Furthermore, the right to freedom of expression and the freedom to organize peaceful assembly have become increasingly intertwined with technology, the internet, and social media. The same goes for the right to access information.
The internet is an especially important tool in facilitating and exercising these rights for vulnerable populations, such as poor people or people with disabilities.
Considering how important the internet is in exercising rights—and the fact that most people cannot set up their own internet —more people argue that governments should consider this access a right or essential utility.
What Happens When Internet Access Is Denied?
The problems with the lack of access to reliable internet become apparent in regions where governments deliberately cut off access. For example, the ability to organize peaceful protests relies significantly on communicating through messaging apps or online platforms.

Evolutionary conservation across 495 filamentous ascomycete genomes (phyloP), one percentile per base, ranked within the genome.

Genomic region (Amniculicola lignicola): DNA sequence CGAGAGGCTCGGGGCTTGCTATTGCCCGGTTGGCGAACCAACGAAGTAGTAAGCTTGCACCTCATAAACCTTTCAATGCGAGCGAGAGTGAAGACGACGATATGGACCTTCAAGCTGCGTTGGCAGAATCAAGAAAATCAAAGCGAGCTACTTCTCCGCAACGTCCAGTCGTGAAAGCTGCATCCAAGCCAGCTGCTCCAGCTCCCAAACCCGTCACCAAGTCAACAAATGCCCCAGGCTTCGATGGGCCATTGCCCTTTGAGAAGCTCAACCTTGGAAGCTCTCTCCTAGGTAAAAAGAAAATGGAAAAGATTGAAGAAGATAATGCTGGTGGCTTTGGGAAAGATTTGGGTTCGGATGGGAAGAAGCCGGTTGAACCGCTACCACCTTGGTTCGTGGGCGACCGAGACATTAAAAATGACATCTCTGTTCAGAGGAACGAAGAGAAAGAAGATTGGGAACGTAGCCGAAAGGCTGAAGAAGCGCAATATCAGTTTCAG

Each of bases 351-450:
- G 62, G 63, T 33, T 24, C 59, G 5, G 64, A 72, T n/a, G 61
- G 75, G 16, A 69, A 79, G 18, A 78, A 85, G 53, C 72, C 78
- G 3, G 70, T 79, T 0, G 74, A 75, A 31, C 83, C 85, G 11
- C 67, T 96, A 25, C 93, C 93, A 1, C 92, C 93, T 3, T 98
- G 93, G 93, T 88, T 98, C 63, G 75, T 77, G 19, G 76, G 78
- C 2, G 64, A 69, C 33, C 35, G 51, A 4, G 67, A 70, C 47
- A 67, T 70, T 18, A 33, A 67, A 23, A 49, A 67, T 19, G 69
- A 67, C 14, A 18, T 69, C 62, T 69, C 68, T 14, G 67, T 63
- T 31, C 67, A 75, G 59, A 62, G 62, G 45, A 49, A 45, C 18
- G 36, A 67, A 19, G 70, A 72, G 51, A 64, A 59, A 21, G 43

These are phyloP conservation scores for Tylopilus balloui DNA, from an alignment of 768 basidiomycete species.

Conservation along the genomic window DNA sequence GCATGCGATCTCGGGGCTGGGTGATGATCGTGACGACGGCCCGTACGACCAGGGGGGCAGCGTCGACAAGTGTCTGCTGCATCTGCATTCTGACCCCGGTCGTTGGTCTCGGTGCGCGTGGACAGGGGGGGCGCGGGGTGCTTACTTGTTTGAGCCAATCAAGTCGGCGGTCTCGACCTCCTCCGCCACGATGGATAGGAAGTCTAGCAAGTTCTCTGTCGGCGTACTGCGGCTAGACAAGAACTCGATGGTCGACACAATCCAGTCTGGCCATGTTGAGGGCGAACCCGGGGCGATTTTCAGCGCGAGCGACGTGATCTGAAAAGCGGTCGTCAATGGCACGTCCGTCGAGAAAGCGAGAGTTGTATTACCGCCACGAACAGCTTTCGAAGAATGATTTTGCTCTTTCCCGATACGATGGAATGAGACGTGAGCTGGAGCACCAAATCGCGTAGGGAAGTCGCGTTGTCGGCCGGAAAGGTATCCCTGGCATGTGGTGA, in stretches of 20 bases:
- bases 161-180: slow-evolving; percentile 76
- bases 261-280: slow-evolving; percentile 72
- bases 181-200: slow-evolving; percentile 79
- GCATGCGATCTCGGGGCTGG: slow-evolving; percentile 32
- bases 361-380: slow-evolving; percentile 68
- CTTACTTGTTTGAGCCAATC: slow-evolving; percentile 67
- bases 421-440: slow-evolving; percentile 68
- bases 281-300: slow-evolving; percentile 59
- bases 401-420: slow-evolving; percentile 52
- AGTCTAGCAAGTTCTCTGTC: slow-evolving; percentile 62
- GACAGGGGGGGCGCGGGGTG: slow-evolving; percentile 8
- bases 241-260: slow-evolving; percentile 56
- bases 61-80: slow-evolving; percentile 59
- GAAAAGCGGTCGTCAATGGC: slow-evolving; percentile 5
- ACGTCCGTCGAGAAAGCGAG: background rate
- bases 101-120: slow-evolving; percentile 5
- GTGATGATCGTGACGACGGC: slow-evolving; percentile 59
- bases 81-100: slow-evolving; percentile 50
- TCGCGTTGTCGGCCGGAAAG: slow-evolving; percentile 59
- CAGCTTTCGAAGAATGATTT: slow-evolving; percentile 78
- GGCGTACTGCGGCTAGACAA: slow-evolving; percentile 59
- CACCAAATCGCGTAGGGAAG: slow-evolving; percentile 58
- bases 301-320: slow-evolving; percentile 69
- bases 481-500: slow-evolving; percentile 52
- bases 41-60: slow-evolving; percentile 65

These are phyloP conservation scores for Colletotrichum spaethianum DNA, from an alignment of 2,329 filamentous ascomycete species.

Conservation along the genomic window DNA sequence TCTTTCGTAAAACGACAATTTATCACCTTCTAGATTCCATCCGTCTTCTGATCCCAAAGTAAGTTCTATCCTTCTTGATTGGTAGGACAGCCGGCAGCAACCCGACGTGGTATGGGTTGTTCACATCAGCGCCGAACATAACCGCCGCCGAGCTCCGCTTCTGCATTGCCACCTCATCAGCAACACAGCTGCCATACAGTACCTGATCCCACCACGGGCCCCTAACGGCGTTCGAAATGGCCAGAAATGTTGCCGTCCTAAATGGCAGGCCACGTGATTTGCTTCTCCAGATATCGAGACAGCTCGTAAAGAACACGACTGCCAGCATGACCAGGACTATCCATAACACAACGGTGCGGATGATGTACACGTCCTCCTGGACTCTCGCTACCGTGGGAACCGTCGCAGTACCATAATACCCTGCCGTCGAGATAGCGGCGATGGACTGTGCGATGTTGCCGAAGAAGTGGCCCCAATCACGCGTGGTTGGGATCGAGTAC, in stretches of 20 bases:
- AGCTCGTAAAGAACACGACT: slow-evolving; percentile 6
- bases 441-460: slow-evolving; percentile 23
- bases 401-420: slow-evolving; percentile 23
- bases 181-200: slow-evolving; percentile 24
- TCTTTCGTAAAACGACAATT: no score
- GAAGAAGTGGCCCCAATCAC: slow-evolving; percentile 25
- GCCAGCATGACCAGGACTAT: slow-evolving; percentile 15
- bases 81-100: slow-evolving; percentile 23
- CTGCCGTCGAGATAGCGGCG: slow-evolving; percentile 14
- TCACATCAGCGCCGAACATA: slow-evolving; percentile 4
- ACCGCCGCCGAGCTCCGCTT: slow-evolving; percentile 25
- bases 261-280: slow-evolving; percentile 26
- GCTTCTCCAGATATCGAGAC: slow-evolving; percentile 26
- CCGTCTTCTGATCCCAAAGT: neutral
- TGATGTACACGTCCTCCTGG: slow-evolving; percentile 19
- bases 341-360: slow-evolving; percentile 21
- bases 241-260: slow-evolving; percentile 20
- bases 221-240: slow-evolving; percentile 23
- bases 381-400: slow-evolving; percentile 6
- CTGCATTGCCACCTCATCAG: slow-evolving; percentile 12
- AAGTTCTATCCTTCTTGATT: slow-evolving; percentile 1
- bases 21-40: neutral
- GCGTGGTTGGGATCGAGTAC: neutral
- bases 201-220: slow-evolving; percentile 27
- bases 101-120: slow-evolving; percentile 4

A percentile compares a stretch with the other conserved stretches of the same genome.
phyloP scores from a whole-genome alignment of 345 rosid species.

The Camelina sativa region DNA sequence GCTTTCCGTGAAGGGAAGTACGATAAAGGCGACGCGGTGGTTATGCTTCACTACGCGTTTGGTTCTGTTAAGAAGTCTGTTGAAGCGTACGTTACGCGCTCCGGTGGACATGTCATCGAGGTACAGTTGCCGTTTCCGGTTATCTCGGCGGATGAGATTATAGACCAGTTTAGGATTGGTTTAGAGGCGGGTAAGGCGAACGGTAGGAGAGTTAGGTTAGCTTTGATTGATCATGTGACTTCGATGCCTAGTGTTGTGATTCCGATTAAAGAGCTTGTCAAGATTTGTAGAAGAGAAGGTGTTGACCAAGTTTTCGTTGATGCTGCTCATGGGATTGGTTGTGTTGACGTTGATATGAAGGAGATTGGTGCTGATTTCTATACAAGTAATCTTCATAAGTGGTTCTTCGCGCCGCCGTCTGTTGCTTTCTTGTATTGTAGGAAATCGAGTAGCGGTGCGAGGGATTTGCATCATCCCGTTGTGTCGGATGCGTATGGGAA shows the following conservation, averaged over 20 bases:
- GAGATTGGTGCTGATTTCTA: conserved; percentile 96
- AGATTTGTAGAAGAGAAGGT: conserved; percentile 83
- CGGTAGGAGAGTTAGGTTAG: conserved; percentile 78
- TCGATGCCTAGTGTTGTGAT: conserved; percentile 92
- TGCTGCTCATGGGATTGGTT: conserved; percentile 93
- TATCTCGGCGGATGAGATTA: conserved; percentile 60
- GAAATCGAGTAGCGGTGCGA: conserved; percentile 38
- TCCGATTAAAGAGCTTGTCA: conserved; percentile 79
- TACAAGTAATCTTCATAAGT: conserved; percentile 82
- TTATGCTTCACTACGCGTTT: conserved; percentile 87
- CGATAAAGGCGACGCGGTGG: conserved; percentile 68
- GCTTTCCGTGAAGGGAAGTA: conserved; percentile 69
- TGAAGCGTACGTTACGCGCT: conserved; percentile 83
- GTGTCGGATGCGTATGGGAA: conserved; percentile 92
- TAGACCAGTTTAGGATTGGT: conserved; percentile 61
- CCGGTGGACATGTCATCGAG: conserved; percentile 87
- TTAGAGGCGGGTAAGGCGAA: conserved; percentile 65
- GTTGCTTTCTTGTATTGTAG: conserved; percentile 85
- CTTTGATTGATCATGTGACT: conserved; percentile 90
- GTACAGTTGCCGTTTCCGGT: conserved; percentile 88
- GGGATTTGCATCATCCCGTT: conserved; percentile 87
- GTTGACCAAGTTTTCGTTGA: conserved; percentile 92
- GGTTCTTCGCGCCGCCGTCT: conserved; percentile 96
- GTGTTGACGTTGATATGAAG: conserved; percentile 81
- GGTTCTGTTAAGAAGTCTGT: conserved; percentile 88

This is why authoritarian governments often cut off access to these services during times of unrest. Denying internet access stifles dissent, hampers the ability to coordinate protests, and limits access to up-to-date information on current events. In 2019, Zimbabwe’s government shut down the internet after civilian protests.
But the lack of access to reliable and affordable internet affects the rights of people in democracies and developed countries too.
This is especially prevalent when it comes to the right to education. University and school students without internet access struggle to fulfill the requirements of qualifications. This trend is referred to as the “homework gap”.
According to Axios, high school students with home internet access are more likely to graduate than those without. Furthermore, unemployed job applicants with home internet, on average, find employment seven weeks faster than those who don’t have the internet at home.